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Chapter 20

Chapter 20

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McGill University
PHYS 183
Tracy Webb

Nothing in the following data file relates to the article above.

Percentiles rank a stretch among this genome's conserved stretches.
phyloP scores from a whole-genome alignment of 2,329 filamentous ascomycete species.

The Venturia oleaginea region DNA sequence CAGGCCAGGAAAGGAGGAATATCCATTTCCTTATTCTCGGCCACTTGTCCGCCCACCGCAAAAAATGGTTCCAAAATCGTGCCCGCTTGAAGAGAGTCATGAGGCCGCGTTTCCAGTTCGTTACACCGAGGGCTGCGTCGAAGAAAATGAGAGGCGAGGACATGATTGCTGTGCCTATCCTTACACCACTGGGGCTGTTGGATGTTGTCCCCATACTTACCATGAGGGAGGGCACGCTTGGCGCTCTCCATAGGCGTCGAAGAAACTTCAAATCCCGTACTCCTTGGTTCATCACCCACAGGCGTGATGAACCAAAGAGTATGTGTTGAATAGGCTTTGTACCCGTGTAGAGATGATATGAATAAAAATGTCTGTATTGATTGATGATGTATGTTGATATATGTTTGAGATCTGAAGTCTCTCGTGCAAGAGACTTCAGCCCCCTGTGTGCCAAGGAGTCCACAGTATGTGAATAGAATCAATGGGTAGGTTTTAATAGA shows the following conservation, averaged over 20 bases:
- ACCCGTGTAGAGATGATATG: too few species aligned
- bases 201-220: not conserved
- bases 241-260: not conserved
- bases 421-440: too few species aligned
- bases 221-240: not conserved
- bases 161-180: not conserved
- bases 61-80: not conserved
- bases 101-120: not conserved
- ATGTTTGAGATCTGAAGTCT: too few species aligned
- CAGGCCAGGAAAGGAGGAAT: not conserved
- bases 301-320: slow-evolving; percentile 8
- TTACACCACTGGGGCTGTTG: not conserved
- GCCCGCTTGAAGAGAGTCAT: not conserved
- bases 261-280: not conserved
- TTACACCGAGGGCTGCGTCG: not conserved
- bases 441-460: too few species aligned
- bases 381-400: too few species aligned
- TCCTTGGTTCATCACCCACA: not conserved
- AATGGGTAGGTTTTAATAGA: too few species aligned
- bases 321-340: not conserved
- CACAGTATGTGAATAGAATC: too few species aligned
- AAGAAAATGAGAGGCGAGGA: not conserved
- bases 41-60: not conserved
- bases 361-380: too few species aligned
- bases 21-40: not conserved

20: Galaxies and the Foundation of Modern Cosmology 20.1 Islands of Stars  galaxies come in many sizes, colours & shapes  most galaxies located relatively nearby are the around the same age as the Milky Way  to study young galaxies must look far away (farther we look, farther back in time it is)  cosmology: the study of the overall structure and evolution of the universe  spiral galaxies: look like flat white disks with yellowish bulges at centres; disks filled with cool gas & dust with interspersed hot ionized gas; Milky Way  elliptical galaxies: redder, more rounded, often elongated like a football; contain very little cool gas & dust but very hot, ionized gas  irregular galaxies: neither disk-like nor rounded  colours in galaxies differ from different stars in them  dwarf galaxies contain 100 million stars; giant galaxies contain more than 1 trillion stars  spiral galaxies o thin disk extends outward from central bulge o made up on disk population & spheroidal population o disk component: flat disk; stars follow orderly, nearly circular orbits around galactic centre; always contains interstellar medium but amounts/proportions of molecular, atomic & ionized gases differs from one spiral galaxy to the next; larger bulge = less interstellar medium o spheroidal component: bulge + halo; stars have orbits with many different inclinations; contains very little cool gas/dust o barred spiral galaxies: spiral galaxies with straight bar of stars cutting across the centre & arms curling away from ends of bar  lenticular galaxies: lack spiral arms; considered intermediate class between spirals & elliptical since tend to have less cool gas than normal spirals but more than elliptical  elliptical galaxies o lack significant disk component o majority are small o usually contain very little dust/cool gas  some have relatively small/cold gaseous disks o some large ones have substantial amounts of very hot gas o lack of cool gas means little-no ongoing star formation o tend to look red/yellow since no hot, young, blue stars  irregular galaxies o blobby star systems o usually white & dusty o colours show they contain young, massive stars o distant galaxies more likely to be irregular than nearby galaxies  more common when universe was younger  some galaxies travel solo but many bound together by gravity  spiral galaxies found in loose collections of up to a few dozen galaxies (groups)  elliptical galaxies common in clusters (hundreds-thousands of galaxies) 20.2 Measuring Galactic Distances  measurements tell us distances, size & age of observable universe  measuring happens in a chain: radar range  stellar parallax  standard candle  main sequence fitting  Cepheids  distant standard candles   standard candle: suggests a light source of a known, standard luminosity, measuring based on apparent brightness; ie/ a street lamp looks dimmer when you are farther away from it  astronomical object can only serve as standard candle if we have some way of knowing its true luminosity without first measuring apparent brightness & distance  must follow 2 steps to use bright main sequence star as standard candle: o identify star cluster close enough for parallax & plot it on HR diagram;
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